Audi A6 Review
The fourth-generation A6 is Audi’s most serious rival yet to the BMW 5 Series and Mercedes E-Class, with sleek design, frugal engines and a very spacious interior that majors on build quality.
Pros: Attractive interior, well built, efficient engines, high specifications
Cons: Rivals are better to drive, steering lacks precision, expensive options
Trim range: SE, S line, Black Edition, Hybrid
Petrol engines: 2.0 TFSI hybrid (245)
Diesel engines: 2.0 TDI (177), 3.0 TDI (204, 245, 313)
Gearboxes: Six-speed manual, seven-speed automatic, Multitronic CVT
What is the Audi A6?
The A6 is Audi’s fourth-generation executive challenger. Its job is simple: to take sales from key German rivals such as the BMW 5 Series and Mercedes E-Class.
Audi A6 diesel engines outnumber the petrols four to one, so unless you want hybrid power, we’d recommend the basic 2.0-litre and range-topping 3.0-litre bi-turbo TDIs. With 177hp, the entry-level 2.0-litre TDI is no slouch and should be quick enough for most; it is torquey too, with 280lb ft of pulling power. Most A6 are sold with this engine and it is no short-change option.
At the other end of the scale, the 313hp, 3.0-litre V6 BiTDI both goes (and sounds) like no other diesel engine we've ever tried. It is the perfect diesel for those who don’t like diesel, although its addictive performance does have a negative effect on fuel economy. It’s still better than a V6 petrol would be, though.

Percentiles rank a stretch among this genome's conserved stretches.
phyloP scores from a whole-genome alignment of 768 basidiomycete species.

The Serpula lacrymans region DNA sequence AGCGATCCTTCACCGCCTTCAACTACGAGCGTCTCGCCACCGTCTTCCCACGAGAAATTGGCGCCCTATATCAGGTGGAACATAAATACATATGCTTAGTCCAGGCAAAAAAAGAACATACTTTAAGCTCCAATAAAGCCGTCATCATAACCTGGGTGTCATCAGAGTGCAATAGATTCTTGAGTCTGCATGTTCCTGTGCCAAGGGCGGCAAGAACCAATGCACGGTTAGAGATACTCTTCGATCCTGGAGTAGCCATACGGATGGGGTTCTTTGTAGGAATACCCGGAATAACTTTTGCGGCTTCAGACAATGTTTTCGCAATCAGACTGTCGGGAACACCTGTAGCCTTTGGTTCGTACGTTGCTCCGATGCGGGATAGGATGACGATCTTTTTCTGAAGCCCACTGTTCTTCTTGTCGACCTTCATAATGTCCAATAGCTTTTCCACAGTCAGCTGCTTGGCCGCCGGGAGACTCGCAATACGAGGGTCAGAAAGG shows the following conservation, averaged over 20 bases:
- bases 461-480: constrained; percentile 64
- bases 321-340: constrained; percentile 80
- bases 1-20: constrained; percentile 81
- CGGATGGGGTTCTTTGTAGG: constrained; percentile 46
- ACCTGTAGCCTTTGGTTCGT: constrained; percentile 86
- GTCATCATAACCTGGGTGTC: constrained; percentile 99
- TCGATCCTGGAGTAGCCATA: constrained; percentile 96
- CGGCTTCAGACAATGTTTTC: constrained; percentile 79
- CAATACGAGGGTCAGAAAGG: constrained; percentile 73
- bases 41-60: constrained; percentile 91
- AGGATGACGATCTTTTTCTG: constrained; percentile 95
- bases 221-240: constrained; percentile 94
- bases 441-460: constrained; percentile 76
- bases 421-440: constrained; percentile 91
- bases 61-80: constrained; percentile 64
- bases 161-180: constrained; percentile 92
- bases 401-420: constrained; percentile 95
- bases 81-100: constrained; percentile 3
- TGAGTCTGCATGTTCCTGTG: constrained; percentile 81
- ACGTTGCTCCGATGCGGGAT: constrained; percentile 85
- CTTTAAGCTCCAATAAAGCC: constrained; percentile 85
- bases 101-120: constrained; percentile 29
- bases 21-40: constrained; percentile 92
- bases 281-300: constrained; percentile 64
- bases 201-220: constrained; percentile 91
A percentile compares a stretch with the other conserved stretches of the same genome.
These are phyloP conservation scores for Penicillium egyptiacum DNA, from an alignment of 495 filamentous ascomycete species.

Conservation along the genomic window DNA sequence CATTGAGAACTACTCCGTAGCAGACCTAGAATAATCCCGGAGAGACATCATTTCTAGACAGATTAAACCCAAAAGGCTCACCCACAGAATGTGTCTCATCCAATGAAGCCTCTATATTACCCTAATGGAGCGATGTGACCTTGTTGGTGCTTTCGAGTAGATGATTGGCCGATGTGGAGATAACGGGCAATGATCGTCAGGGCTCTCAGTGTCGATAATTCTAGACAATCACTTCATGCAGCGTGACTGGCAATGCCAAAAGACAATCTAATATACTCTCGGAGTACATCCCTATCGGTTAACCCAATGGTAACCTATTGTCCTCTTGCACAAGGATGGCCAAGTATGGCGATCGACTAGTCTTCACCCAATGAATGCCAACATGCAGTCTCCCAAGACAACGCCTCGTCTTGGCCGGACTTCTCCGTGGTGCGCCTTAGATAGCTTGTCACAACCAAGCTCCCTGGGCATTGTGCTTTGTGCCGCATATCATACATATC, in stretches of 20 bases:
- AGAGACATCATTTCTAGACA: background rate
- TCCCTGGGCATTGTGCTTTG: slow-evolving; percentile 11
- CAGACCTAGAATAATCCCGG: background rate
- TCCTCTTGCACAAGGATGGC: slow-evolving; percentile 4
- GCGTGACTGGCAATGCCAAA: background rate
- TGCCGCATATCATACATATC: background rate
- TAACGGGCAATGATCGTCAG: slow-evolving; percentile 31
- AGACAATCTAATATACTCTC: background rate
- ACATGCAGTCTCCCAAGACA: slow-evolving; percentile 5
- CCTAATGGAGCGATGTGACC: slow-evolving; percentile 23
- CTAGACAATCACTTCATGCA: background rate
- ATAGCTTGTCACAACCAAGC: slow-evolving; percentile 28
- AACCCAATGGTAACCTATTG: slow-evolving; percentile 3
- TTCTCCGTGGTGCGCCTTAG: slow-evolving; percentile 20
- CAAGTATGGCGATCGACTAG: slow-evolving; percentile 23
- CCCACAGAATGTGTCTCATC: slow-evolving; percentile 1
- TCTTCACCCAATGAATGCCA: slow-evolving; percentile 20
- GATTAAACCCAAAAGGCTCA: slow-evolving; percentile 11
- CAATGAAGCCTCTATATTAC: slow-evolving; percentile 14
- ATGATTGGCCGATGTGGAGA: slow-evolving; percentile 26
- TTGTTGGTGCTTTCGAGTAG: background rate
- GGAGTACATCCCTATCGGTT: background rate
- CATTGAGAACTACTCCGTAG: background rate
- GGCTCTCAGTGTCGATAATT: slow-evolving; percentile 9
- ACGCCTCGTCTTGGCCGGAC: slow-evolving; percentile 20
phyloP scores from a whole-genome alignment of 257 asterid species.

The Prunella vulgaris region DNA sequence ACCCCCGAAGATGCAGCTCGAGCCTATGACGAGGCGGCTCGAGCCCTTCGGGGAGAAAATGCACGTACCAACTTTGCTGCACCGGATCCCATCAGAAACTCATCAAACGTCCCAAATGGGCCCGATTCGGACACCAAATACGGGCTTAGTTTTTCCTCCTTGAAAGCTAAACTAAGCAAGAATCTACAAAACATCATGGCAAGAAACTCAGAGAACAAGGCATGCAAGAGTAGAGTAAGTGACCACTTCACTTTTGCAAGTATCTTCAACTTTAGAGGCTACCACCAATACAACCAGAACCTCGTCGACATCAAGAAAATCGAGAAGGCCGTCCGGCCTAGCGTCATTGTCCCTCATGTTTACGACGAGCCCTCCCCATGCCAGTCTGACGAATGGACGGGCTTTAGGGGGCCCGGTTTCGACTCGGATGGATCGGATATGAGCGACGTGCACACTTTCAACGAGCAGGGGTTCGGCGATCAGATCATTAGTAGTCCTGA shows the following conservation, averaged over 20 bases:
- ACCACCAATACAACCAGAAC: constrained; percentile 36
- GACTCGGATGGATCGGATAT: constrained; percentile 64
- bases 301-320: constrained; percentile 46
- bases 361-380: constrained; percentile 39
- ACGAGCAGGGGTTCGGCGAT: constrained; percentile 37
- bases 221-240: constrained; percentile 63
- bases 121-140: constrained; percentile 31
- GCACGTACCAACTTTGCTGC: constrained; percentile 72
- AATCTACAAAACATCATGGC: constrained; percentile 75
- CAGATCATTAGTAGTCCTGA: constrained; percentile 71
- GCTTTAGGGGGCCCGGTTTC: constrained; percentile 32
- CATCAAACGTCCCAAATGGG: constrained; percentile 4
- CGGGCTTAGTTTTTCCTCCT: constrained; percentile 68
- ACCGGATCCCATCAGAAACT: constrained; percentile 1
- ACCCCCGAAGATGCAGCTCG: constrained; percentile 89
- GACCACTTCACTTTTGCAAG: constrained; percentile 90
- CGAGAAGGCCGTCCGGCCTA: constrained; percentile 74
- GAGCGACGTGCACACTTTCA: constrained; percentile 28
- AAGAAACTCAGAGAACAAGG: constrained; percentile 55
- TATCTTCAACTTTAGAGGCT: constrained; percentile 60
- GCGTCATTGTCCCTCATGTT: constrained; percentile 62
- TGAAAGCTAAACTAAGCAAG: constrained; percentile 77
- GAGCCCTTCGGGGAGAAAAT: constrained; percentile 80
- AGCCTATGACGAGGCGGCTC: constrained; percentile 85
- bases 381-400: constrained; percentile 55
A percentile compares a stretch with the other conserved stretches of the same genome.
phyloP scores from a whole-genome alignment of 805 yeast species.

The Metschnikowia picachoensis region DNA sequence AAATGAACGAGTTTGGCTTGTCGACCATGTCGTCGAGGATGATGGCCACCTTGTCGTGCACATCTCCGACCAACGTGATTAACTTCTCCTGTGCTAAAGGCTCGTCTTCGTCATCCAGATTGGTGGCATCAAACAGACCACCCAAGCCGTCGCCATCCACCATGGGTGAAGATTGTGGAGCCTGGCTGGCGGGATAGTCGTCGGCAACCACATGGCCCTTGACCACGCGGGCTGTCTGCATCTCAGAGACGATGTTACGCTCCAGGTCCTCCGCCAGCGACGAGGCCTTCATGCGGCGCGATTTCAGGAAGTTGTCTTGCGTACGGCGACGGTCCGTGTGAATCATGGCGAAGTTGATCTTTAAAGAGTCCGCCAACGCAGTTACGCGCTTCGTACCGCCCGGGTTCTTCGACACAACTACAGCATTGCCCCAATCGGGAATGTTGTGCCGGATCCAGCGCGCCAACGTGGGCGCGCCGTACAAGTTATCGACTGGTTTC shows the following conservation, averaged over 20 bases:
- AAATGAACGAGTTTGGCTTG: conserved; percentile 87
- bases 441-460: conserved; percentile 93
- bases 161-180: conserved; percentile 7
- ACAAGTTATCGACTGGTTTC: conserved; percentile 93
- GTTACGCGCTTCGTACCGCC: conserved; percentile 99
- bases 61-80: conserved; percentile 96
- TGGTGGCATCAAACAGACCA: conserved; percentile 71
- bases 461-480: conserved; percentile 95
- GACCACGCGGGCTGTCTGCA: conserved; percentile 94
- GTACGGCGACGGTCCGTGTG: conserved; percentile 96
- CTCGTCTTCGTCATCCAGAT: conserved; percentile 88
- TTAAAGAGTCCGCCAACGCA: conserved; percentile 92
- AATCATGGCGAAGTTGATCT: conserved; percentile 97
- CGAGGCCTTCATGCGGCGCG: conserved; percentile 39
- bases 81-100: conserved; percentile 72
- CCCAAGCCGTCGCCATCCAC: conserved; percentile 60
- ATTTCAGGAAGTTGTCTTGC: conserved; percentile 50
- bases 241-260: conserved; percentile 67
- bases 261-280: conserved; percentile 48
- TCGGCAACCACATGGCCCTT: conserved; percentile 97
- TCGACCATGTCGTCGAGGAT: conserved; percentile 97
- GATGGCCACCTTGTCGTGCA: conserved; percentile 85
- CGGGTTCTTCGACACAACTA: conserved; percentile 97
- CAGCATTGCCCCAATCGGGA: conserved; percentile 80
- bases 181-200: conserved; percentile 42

Ride and handling
The latest Audi A6’s ride and handling is best described as composed and comfortable rather feeling sporty. Though its light build means this big Audi feels quite nimble in corners, we would like the steering to be sharper.
The optional adaptive air suspension doesn’t really help either. It might give a surprisingly refined ride on big alloys, but you have to be careful with the adjustable settings. If it is left in auto mode, there is too much body roll and the car is a bit floaty at speed. Playing with the other suspension settings doesn’t help much either.
Behind the wheel
Dashboard and driving position
We love the A6’s wraparound dashboard design, but there is more to like than just the style. The usual Audi top quality feel shines through in the interior finishes and switchgear, and we like the way the MMI screen rises from the centre of the dash on high-end models.
With plenty of adjustment for the steering column and seats, all should get comfortable – with one proviso: the pedals are badly offset to the right. This is less of an issue in automatic models but it can cause some leg-twisting discomfort for drivers of manual A6.
The A6’s all-round visibility is excellent, helped by a high-set and commanding driving position. Extra security when parking is provided in the form of the Audi Parking System plus. This includes audio and visual alert at the front and rear of the car.
Gadgets and technology
All A6 versions have MMI Radio Plus with a retractable 6.5-inch screen, two memory card readers, a DAB radio and a single CD player that supports MP3, WMA and AAC formats. On top of this, it has an Audi sound system that includes 10-speakers, a subwoofer, a six channel amplifier and Bluetooth connectivity.
This comprehensive technical specification is completed by an MMI SD navigation system, with dynamic route guidance and voice control. The Black Edition adds the Audi Music Interface and a Bose sound system. Hybrid models are fitted with the MMI Navigation Plus system with touch control and the Audi Music Interface.
- Smartphone connectivity: Via Aux-in, Bluetooth, or the optional Audi Music Interface